Drug-eluting stent (DES) dramatically reduces the incidence of restenosis and rates of target lesion revascularization. Although several reports suggest that very late stent thrombosis could occur in patients after DES implantation, neointimal plaque rupture may be uncommon in the patients treated with DES compared with bare-metal stent. It is unclear that the reason why the patient in acute coronary syndrome (ACS) treated with DES has a high frequency of very late stent thrombosis and pathophysiological mechanisms of neointimal plaque rupture after DES implantation. We report a case of very late stent thrombosis with the findings of neontimal plaque rupture as well as incomplete stent apposition 4 years after sirolimus-eluting stent implantation in ACS.
[Show abstract][Hide abstract] ABSTRACT: A 70-year-old man underwent percutaneous coronary intervention (PCI) using sirolimus-eluting stent (SES) at the just proximal site of left anterior descending coronary artery. Six months after SES implantation, he suffered from late stent thrombosis. Intravascular ultrasound (IVUS) images demonstrated positive remodeling of the vessel, indicating late-acquired incomplete stent apposition (ISA). An angioplasty with a bigger balloon was performed to obtain sufficient stent struts apposition. Twenty-six months after the second PCI, he developed ST-elevation myocardial infarction and his CAG showed re-occlusion of the SES. Optical coherence tomography showed ISA and IVUS revealed further enlargement of the coronary artery around the SES.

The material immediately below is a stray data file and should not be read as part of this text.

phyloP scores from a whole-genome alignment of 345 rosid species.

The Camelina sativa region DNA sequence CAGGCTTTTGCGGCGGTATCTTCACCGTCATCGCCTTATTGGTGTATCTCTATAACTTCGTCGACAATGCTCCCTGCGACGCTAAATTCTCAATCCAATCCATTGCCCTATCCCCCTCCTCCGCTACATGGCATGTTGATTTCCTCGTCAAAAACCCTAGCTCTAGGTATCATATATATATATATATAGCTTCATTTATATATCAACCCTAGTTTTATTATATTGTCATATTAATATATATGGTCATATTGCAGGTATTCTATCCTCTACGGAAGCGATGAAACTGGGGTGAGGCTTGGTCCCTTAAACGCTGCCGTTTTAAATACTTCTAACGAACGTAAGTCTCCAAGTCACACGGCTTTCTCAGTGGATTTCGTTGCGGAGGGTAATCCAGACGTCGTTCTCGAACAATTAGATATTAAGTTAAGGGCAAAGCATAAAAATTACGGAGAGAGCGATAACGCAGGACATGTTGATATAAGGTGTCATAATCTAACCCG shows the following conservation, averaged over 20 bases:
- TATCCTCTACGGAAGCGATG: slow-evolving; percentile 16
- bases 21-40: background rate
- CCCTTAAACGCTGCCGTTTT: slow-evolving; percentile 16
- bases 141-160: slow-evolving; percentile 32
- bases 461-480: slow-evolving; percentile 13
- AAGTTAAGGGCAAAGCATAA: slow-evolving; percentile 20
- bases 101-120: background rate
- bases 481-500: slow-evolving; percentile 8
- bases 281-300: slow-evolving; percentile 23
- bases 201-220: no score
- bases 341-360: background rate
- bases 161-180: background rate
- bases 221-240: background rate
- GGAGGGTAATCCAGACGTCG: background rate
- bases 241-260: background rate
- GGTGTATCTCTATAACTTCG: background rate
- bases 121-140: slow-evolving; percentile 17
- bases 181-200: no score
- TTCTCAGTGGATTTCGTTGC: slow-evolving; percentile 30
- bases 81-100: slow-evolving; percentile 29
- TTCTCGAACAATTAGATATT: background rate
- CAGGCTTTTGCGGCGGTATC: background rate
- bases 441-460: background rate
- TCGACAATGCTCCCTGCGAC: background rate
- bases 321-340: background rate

03/2014; 30(1). DOI:10.1007/s12928-014-0255-7
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